Some of the humans who read my column may not realize we live on an island. Surrounded by water, opportunities abound for a local canine like myself. Alameda’s numerous waterfront trails intrigue the old guy who walks with me and provide me plenty of interest — and occasionally swimming! I love splashing and slurping in puddles. This does not include baths. What is it with humans washing out my carefully collected odors?
WABA is pleased to announce a range of West End eateries participating in Alameda Restaurant Week. Drop by each for delicious eats and a stamp towards completing a raffle card. Winners of the raffle will receive gift certificates to several Island restaurants!
Raffle cards are available at any participating restaurant. Collect six stamps during restaurant week, return the card back to any participating restaurant for a chance to win $1,000 in Alameda restaurant gift cards.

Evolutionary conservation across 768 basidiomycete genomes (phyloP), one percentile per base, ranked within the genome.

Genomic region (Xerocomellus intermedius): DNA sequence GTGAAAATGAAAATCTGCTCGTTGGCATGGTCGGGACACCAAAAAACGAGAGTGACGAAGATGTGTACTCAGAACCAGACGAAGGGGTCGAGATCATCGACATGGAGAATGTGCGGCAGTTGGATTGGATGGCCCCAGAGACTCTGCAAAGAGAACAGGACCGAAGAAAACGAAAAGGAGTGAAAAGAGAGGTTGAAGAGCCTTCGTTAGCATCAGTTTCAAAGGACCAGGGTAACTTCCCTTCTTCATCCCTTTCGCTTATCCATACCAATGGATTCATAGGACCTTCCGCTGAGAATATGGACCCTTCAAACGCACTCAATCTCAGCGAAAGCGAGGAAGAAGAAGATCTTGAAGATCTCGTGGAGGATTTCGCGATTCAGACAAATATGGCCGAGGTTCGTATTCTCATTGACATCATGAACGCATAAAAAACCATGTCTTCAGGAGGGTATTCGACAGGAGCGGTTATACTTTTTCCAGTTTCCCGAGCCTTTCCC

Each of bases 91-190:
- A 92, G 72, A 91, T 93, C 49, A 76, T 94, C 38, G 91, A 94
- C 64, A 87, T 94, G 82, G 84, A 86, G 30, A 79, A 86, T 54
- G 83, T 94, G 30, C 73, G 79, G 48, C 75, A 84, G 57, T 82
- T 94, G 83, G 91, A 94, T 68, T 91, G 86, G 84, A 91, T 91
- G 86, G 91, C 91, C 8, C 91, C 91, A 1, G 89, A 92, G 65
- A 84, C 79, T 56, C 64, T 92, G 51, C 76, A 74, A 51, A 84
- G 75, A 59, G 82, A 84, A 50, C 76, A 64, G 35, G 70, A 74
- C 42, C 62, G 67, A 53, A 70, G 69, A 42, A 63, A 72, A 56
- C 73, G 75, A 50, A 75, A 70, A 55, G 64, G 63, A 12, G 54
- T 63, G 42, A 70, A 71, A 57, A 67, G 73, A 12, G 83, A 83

Charles and Honora Murphy will celebrate their 70th wedding anniversary on Tuesday, Jan. 28, at their home in Alameda. Married in 1950 in western Pennsylvania, they moved to Alameda in 1964 where they raised their 14 children in a large Victorian home near Franklin Park. Charles retired after a long career with Kaiser Engineers. Honora, after raising the children, worked as a registered nurse in Alameda for many years. The Murphys have been and remain active members of their community.
Housing measure from 1973 still impacts Island City
Measure A was written by, placed on the ballot by, and approved by the people of Alameda in 1973. Most Alameda residents understand this was based on the enormous amount of historic houses (Victorians and others) that were being demolished by developers with the city’s permission at an alarming rate.
Private health insurance spending surged $101 billion between 2016 and 2018. Hospital care and emergency services accounted for the largest share of that increase — 42 percent. Spending on hospital and emergency care is rapidly rising because our nation’s epidemic of chronic disease is growing worse. Patients with even one chronic condition require more visits to hospitals and emergency rooms than do healthy Americans.